Fighting with the Sky

Get Mommed

Posted on: December 7, 2009

I can’t quite place it, but I have hated the Kleenex “Get Mommed” commercials ever since they started.  They bother me.  And then I went to the “Get Mommed” website just to see what it was all about.  It’s kind of worse.

But let’s start with the commercials.  There’s obviously a lot of emphasis placed on motherhood.  The voice-overs and slogans play off of the attention that a lot of mothers give to their children when they are sick.  I mean, when I’m sick –really sick, not just the sniffles — I want my mom there to take care of me.  When I’m not at home when that happens, I usually call home multiple times a day.  But not all mother-child relationships are like that.  And it plays off the idea that only women can be nurturing.  Why can’t dads take care of their kids when they are sick?

But the commercials themselves show mothers cooking, playing with, and taking care of random people who “choose” them to be their mother.  That’s not really taking care of them when they are sick.  That’s just choosing random women to be their mothers.  For some reason, I’m offended by this.  I can’t quite place my finger on it directly, but I know that it bothers me.

And then there’s the website.  The website relies heavily on racial stereotypes.  There’s the large black woman with a big personality, the latina with a big family, the rich white woman who wants everything perfect.  The website not only has all of the things that are wrong with the commercials, but also adds in racial stereotypes to make it “funny.”

Just in case you haven’t seen the commercials, I have added one of them here:

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3 Responses to "Get Mommed"

[…] This post was mentioned on Twitter by Amanda ReCupido and Laura, Mommy Economics. Mommy Economics said: RT @TheUndomestic: Feminism w/yr pop culture: @yfemadventures on "getting mommed" http://bit.ly/4HIvdG […]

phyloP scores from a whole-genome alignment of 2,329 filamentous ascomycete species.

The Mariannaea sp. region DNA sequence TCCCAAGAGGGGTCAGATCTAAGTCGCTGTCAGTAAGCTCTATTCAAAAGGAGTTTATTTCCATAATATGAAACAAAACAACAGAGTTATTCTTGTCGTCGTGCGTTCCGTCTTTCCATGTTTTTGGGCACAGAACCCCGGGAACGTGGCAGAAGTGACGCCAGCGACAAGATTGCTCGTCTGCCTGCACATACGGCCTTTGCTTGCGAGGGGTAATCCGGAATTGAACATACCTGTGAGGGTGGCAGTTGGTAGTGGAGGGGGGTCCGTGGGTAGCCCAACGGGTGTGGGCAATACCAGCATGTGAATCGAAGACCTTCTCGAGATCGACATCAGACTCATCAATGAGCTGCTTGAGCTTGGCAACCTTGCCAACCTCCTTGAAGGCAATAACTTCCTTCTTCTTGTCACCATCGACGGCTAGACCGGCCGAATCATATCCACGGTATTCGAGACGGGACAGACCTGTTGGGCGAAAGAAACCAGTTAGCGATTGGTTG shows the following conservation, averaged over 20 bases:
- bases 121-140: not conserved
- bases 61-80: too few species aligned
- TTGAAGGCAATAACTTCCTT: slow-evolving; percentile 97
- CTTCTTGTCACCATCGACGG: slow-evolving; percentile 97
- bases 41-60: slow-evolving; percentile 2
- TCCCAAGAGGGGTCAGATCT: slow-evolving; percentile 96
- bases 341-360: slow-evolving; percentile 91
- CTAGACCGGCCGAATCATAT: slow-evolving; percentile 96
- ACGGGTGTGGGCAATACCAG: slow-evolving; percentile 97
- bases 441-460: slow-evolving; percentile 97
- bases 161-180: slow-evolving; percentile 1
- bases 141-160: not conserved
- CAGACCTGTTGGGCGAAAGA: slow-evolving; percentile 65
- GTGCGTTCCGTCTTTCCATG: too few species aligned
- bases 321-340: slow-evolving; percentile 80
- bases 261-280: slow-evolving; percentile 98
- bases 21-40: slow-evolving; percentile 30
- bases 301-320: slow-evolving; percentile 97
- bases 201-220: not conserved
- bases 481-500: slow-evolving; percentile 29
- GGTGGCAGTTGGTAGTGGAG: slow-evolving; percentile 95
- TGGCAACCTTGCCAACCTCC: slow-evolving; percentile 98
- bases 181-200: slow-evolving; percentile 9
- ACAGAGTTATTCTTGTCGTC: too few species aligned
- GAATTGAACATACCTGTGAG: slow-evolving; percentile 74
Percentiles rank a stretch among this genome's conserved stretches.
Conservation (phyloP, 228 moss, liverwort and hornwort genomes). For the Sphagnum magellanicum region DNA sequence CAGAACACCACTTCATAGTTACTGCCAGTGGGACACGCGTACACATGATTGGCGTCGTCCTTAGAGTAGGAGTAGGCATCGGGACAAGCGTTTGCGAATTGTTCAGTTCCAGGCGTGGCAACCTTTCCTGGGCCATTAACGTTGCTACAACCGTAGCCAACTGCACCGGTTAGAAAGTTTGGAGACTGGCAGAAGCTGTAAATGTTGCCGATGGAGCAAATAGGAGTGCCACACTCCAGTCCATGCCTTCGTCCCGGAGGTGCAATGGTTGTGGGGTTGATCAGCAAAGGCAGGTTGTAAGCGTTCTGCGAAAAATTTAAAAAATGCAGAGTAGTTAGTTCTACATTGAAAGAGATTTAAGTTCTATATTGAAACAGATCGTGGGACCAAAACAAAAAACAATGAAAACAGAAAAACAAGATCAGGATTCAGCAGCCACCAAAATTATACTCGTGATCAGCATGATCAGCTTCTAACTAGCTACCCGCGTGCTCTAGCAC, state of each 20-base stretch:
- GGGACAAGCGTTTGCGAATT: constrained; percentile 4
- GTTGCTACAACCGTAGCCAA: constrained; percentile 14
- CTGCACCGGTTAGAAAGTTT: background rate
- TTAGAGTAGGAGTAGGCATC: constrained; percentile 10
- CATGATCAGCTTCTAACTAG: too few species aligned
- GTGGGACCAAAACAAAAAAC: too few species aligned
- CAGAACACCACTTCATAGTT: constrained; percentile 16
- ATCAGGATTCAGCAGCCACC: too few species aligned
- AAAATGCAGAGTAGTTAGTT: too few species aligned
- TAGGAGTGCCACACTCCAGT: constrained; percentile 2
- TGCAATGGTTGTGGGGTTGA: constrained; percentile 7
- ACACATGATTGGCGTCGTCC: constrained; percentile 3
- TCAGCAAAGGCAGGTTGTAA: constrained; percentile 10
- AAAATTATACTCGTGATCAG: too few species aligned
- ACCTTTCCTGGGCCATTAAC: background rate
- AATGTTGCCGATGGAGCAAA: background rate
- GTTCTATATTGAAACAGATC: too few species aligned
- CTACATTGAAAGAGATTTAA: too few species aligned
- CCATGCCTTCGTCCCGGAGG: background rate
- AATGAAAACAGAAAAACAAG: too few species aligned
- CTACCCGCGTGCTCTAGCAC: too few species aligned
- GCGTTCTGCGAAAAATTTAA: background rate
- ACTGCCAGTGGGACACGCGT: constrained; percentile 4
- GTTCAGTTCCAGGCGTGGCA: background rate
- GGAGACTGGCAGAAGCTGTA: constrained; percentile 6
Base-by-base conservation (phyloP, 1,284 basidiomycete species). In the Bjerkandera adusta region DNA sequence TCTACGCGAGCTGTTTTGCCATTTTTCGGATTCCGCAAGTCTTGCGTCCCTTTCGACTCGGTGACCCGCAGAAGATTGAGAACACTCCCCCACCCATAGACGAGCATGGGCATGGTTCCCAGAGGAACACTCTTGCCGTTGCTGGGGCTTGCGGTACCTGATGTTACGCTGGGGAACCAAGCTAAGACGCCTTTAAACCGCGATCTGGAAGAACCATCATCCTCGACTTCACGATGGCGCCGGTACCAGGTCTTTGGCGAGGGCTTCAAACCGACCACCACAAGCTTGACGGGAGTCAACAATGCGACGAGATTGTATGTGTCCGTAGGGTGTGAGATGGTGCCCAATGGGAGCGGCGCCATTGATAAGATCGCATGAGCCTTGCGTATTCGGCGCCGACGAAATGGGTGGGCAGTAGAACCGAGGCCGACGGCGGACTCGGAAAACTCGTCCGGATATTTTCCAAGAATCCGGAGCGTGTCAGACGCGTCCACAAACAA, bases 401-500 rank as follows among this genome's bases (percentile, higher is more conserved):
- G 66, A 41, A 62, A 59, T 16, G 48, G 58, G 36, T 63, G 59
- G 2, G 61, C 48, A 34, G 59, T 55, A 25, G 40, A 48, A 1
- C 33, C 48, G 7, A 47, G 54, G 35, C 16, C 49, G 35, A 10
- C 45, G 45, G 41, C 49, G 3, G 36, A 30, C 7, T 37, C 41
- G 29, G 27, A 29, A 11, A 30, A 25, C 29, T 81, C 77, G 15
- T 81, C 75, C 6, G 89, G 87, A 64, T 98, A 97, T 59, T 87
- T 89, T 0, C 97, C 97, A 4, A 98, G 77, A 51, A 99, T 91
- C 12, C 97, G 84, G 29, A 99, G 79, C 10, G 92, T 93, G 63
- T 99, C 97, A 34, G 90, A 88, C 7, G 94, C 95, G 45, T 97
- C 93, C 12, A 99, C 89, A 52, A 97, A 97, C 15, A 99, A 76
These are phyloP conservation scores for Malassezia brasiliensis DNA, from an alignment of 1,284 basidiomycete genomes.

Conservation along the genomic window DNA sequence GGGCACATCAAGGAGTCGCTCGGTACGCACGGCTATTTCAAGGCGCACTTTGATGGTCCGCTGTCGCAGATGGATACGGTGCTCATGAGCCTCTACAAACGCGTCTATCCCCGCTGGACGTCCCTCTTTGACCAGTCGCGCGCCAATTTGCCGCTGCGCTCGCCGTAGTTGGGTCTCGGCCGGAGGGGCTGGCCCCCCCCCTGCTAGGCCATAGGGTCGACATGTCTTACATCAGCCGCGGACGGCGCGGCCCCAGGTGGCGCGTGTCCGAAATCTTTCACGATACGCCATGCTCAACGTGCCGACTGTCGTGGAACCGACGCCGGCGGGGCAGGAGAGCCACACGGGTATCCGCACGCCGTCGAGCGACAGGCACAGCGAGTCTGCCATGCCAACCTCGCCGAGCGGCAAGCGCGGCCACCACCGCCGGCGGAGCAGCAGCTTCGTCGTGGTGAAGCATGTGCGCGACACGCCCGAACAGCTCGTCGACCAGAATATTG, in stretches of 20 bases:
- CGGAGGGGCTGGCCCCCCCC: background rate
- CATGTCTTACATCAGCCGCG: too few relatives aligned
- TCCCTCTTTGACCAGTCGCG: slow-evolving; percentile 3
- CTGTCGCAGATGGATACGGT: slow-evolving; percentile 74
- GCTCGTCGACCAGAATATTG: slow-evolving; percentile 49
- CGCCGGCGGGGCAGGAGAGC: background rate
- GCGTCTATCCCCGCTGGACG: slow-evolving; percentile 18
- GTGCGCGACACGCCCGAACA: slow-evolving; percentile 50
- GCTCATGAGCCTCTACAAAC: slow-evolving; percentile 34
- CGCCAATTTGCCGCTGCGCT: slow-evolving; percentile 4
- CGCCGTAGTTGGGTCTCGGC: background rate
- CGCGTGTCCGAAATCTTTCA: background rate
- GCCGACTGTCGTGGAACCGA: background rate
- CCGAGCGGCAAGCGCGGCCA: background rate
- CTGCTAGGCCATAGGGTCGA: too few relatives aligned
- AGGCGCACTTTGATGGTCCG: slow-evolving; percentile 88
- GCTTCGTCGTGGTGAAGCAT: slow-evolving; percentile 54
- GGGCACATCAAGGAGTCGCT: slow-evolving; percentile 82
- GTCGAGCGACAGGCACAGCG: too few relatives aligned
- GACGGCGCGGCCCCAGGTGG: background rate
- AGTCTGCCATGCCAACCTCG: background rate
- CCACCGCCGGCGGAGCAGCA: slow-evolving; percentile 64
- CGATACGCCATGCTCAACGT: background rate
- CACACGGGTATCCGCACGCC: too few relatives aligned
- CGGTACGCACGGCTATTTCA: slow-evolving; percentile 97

I’ve never seen any of the other “Get Mommed” Kleenex commercials.
There’s the obvious problems of not all mother-child relationships being anything like that, and the fact that you have to be female to look after someone, but that’s not what “bothers” us- we’re used to seeing that in commercials every day.
One of the things that makes the commercial so jarring and offensive to me is the way in which the man just uses these women. It mirrors the tradition of men using women for sex, and then once they’ve put out, or when some kind of commitment is asked of them, they leave and find someone else (I am aware that this does not reflect the way in which the majority of men’s relationships work. I am merely alluding to a cultural meme which I’m having trouble putting into words).
Although in this commercial the women are not offering sex, they are nonetheless supplying the man with something he wants (nurturing), and as soon as the women do something that he does not like, they are abandoned.
I suppose that the problem is the way in which the women are treated as a commodity, rather than as people.
And people will probably say “lighten up, it’s only a commercial”, but when it (deliberately, in my opinion) mirrors traditions of women being used for sex, and reiterates that women are sub-human, I find it hard to lighten up.
I guess whether my reading is completely off the mark or not will depend on if the other commercials have women as the main character or not 🙂

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